Wednesday, 3 June 2015

Smoked shoulder of kid with chickpeas, samphire and purple sprouting broccoli

A bit of dried oregano, a pinch of chilli flakes, a heap of garlic, a scrape of lemon zest and a sprig or two of rosemary. I find myself almost automatically adding these to pretty much everything at the moment. The base of a soup, over potatoes, stirred into some soft, oily pasta; it does the job every time. I guess it just shows the importance of the store cupboard. As much as I preach on about fresh, seasonal ingredients, I am still able to whip up something mega tasty by opening a trusty jar or two. And here they form the core of the recipe.  

When you buy kid goat, it is compulsory to make the obvious dad joke. As an avid dad-joke aficionado, I’ve also stored it up for many a future use. The texts to the long-suffering other half about coming home with a kid in the bag didn’t get a response. When I walked through the door and exclaimed that the very next day I was going to slowly roast a kid all I got was an “uh huh”. She didn’t even look up. It’s fair enough I suppose. Such terrible humour doesn’t require acknowledgement.

But aside from such cringeworthy antics, I was genuinely really excited to be cooking a goat dish. I’ve always enjoyed eating goat, but I’ve been surprised at why such a presumably prime and abundant source of protein isn’t used more. Demand I guess? It’s only relatively recently that I’ve started seeing it on the odd menu, so good on those restaurants for doing something a little different.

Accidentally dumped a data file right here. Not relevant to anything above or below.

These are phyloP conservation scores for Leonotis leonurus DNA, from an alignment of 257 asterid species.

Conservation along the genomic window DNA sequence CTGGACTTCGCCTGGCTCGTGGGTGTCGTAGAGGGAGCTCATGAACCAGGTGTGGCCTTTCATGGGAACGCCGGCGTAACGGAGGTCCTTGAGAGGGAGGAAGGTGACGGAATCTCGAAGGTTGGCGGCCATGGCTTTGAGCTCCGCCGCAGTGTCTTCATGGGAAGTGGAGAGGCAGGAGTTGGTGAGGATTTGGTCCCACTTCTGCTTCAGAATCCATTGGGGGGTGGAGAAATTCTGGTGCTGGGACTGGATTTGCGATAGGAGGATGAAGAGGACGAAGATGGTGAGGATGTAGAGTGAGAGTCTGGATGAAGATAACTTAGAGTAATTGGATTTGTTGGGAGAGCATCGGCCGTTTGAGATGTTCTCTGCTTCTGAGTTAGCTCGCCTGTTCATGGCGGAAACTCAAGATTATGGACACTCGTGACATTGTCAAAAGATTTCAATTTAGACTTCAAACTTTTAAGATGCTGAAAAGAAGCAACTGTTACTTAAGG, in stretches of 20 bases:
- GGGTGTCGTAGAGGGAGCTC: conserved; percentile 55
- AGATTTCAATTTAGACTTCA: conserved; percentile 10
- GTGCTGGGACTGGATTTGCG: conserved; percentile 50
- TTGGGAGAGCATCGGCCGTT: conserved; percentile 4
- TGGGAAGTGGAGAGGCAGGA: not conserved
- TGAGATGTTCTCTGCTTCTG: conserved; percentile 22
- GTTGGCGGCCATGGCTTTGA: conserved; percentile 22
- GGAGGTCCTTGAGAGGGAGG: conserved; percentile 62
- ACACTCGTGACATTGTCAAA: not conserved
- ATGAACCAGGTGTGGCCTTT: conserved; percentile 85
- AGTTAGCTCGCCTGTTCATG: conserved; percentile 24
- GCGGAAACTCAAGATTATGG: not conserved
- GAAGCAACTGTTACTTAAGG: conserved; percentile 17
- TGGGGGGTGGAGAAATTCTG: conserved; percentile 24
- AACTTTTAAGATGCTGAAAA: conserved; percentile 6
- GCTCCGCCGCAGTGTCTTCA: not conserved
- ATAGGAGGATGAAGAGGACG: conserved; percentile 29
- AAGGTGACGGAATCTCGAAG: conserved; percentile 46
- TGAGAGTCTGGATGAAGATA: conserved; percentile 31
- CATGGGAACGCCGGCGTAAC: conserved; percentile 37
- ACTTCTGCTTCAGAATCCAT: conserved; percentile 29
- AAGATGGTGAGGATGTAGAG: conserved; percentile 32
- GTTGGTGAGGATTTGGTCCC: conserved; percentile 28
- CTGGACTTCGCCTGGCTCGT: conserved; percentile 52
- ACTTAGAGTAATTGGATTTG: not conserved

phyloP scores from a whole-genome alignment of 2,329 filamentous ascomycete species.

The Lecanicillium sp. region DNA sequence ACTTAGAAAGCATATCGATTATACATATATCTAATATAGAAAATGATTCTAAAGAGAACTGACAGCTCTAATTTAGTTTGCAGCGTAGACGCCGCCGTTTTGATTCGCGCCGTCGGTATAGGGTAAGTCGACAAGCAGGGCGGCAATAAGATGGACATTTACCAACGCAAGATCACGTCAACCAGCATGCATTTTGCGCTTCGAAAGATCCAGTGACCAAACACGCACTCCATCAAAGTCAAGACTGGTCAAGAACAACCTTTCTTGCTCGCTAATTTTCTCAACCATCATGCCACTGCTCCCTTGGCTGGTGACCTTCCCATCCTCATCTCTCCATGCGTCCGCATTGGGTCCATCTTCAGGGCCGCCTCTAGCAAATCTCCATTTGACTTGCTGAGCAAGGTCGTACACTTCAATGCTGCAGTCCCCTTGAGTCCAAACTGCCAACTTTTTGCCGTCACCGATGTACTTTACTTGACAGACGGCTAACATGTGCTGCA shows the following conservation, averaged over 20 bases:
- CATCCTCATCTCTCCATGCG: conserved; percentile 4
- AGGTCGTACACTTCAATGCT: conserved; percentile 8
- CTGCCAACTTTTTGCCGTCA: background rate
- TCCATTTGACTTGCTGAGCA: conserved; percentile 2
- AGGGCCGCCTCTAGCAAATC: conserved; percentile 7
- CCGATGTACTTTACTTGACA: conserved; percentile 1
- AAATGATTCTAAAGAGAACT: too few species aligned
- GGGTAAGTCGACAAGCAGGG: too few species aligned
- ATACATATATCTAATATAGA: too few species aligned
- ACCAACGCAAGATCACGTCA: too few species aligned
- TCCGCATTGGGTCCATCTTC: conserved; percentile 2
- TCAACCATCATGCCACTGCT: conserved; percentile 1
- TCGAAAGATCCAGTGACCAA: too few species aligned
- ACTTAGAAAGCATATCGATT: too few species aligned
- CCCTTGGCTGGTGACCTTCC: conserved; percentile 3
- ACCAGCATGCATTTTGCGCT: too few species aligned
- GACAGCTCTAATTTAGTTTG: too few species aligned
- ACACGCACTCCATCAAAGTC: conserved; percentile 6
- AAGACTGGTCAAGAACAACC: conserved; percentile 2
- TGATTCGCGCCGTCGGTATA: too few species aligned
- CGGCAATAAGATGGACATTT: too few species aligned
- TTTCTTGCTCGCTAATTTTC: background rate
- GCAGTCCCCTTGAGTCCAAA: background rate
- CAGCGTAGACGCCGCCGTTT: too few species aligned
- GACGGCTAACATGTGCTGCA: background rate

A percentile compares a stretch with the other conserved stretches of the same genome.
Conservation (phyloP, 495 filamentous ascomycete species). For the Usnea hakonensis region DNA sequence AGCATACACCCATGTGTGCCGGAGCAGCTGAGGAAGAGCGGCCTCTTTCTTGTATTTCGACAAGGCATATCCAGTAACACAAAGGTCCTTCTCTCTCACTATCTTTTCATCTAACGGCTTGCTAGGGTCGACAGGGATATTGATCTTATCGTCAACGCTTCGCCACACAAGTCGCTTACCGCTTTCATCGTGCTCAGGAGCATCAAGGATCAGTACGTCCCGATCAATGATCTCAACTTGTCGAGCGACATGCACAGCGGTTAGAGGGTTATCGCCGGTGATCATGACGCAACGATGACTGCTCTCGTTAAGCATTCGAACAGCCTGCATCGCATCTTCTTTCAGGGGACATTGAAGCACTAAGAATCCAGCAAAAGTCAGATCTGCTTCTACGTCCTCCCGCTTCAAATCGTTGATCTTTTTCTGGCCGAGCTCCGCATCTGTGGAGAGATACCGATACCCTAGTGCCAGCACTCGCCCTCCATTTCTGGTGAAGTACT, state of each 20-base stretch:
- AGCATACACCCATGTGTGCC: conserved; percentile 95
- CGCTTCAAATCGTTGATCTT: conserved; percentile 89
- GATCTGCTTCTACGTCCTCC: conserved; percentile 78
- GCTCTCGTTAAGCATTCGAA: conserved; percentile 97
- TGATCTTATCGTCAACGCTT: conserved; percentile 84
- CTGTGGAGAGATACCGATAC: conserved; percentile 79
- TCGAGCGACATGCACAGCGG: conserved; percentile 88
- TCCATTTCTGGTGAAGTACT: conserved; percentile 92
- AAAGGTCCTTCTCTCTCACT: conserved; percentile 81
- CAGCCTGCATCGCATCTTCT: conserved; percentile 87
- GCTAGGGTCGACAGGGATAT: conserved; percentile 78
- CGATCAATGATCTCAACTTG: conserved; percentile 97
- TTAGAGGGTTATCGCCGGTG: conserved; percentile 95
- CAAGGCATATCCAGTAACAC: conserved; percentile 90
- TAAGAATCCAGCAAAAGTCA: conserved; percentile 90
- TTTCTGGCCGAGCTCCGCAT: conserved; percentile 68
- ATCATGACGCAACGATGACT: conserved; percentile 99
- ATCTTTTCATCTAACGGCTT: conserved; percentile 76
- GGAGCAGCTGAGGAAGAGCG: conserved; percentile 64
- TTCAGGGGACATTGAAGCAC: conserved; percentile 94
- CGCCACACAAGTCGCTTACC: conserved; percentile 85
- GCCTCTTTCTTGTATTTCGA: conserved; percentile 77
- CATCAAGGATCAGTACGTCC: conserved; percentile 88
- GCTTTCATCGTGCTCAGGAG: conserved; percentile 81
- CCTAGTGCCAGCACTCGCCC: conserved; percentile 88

This is one of those recipes that’s dead simple in principle and technique, it just requires a little bit of time and patience. But the results were totally worth it. The meat, cooked for so long, was falling off the bone and moreishly tender. The new season samphire added a lovely, salty kick, whilst the soft chickpeas rounded the dish off with an element of comfort. I shall definitely be returning to goat in the future, especially once it gets properly warm and the barbeque gets dragged out…

Serves 4


For the kid:

1 shoulder of kid, about 1.8-2kg in weight, on the bone 
4 sprigs of rosemary 
3 onions, sliced 
3 cloves of garlic, crushed 
1 tsp dried chilli flakes 
1 tsp dried oregano 
2 bay leaves 
½ a bottle white wine 
1.5 ltrs good chicken stock 
Straw for smoking

For the sauce:

The braising stock from the kid 
2 good knobs of butter

For the chickpeas:

2 tins of chickpeas, drained 
1 shallot, finely sliced 
4 sprigs of rosemary, leaves picked and finely chopped 
3 garlic cloves, grated 
1 tsp dried chilli flakes 
2 tsp dried oregano 
1 lemon, zest and juice 
4 tbsp of good olive oil

For the greens:

A handful of purple sprouting broccoli, trimmed and leaves kept 
A good handful of samphire 
A squeeze of lemon juice

To finish:

A few rosemary flowers